Crocodile James sent us out into the mountains with Jelle van der Velde, a local hiking guide, shark wrangler, lionfish strangler (they’re an invasive species) and beekeeper. Like most of Saba’s residents, Jelle wears half a dozen hats on a given day, and serves as a tremendous ambassador for his island paradise.
Beginning at Upper Hell’s Gate, Jelle toured us through primary and secondary rainforests, unveiled spectacular views of Wells Bay and the volcanic goblin fingers erupting from the sea far below, showcased wild jungle orchids and pink oleander and hummingbirds that would have been impossible to spot on our own and regaled us with the unprintable legend of the island’s lone tourist-loving monkey. We crested one of Saba’s towering ridges at Troy Hill, almost 2,000 feet above sea level, before we descended to Island Flavor, a breezy, busy little local outpost notable for brilliant blackened mahi mahi burgers and fresh conch stew. Kudos to the island’s planning division for strategically installing restaurants at the bottom of nearly every great hiking trail.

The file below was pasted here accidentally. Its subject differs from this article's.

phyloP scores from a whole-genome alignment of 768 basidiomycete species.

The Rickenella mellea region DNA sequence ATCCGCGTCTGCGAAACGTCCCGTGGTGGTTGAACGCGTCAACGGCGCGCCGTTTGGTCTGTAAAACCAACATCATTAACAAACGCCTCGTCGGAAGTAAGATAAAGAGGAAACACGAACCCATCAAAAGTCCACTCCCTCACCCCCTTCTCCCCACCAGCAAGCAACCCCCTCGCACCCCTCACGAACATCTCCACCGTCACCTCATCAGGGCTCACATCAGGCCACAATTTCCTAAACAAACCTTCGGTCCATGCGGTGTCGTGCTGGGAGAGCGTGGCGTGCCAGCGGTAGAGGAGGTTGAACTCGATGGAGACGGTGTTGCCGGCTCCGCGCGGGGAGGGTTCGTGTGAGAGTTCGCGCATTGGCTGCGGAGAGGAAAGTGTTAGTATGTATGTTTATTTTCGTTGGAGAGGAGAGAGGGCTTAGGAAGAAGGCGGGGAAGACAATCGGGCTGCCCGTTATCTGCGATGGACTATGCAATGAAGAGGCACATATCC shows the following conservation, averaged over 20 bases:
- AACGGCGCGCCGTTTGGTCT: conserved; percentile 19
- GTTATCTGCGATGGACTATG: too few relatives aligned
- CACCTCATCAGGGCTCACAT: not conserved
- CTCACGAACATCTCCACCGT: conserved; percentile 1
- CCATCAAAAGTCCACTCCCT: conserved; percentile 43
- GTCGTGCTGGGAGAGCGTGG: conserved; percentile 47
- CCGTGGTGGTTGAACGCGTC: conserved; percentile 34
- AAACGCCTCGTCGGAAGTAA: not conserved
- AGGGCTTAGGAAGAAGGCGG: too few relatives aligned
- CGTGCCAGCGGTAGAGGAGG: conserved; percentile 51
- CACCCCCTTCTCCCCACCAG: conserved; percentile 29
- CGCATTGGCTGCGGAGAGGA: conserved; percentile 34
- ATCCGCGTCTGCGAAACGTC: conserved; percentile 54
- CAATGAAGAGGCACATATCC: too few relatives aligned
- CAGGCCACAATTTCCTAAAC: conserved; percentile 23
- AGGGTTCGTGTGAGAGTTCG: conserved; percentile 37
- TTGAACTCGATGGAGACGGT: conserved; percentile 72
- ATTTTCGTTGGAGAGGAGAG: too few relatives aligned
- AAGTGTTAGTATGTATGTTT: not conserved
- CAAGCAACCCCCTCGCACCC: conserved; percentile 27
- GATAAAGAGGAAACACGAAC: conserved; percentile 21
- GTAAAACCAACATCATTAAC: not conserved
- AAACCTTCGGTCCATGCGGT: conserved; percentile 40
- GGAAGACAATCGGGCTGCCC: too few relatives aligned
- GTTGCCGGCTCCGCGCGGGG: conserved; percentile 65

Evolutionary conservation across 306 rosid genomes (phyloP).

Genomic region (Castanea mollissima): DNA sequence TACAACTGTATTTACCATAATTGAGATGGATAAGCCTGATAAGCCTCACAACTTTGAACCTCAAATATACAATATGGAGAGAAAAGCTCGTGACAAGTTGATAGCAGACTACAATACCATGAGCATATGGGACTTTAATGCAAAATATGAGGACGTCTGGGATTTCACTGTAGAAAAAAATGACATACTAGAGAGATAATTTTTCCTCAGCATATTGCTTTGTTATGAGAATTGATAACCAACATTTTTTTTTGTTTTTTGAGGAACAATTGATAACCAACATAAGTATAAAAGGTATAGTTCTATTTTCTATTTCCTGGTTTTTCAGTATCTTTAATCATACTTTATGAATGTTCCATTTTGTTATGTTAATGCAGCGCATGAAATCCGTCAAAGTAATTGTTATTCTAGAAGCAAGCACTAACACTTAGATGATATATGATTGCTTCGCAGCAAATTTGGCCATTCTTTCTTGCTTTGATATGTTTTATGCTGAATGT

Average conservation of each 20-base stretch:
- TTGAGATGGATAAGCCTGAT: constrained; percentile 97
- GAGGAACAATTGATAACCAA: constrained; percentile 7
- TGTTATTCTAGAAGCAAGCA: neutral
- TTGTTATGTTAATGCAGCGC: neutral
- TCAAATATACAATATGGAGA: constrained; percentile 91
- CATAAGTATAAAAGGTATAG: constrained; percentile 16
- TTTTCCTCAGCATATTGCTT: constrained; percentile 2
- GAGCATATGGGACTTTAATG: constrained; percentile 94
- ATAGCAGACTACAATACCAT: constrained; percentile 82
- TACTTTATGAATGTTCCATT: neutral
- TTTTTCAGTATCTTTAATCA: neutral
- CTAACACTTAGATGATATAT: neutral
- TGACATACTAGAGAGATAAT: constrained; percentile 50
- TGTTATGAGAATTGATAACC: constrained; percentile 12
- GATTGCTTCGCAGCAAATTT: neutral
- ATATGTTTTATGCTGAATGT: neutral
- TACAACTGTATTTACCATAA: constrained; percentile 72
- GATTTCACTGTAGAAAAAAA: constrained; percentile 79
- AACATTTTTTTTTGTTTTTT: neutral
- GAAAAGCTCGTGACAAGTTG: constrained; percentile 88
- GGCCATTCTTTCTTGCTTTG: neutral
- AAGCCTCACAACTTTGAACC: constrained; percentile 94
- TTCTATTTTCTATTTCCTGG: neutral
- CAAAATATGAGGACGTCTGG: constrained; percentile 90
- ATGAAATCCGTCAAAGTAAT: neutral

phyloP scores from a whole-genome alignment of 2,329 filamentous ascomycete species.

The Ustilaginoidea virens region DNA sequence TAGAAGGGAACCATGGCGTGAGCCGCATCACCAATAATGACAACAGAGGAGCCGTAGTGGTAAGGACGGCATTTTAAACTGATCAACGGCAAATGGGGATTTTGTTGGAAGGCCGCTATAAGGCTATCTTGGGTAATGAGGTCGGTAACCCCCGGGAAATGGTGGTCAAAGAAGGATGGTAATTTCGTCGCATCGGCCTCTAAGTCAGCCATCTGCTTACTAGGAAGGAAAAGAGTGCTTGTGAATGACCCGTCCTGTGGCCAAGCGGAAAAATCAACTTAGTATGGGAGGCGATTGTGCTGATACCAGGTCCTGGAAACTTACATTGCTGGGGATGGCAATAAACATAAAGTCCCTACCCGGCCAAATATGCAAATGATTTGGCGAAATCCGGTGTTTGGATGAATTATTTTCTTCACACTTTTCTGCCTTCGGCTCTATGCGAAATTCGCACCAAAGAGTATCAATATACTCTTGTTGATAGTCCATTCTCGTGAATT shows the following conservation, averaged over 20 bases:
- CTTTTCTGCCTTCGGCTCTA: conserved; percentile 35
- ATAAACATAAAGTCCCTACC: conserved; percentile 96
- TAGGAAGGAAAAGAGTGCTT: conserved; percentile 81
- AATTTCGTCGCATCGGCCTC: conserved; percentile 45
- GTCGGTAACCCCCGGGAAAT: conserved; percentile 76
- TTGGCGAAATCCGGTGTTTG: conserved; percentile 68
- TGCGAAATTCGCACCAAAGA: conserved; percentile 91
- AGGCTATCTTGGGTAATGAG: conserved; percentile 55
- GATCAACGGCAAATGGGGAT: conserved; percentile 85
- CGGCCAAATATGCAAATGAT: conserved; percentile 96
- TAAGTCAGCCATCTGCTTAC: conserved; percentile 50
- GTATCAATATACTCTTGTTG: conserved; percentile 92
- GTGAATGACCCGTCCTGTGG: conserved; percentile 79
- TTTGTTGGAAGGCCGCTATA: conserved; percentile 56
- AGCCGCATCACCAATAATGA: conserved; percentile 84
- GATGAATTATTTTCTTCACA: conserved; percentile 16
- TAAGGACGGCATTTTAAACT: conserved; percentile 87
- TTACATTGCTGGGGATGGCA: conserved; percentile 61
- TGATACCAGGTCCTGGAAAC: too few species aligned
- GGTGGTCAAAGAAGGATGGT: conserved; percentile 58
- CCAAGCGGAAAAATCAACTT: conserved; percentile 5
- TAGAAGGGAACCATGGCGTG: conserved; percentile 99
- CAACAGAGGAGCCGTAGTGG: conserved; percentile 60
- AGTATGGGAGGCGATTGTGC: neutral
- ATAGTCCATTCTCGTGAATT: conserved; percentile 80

We zipped out to quiet Booby Hill for a peek inside Jobean Glass Art, where Jo Bean Chambers, a bubbly, boisterous, whirling dervish of an artist, crafts stunning glass marvels, conducts peppy workshops and chats diving all day long. The shop’s treasures are akin to pirate booty and make wonderful souvenirs.
Speaking of treasure, no visit to Saba is complete without a visit to the Jewel Cottage, Mark Johnson’s love letter to Caribbean style. Johnson (not to be confused with guide extraordinaire Crocodile James), has Saban roots that run deep into the heart of the island. He is a storytelling savant, a pirate poet of the highest regard and a treasure dealer of legendary proportions; be forewarned that it can be tough to summit Saba’s peaks under the weight of Johnson’s shimmering jewelry.
It was Crocodile James who personally took us on a tour of the island’s arid eastern hills, out along the incredible Spring Bay Trail, stomping brush at the ruins of sugar mills near Old Booby Hill as frigate birds swirled overhead, and through overrun sugar plantations as feral goats squealed all around us. Crocodile James kept me from chewing on deadly manchineel tree leaves I mistook for lemongrass, and we skipped over periwinkle and cactus before landing on the dark sand at Spring Bay.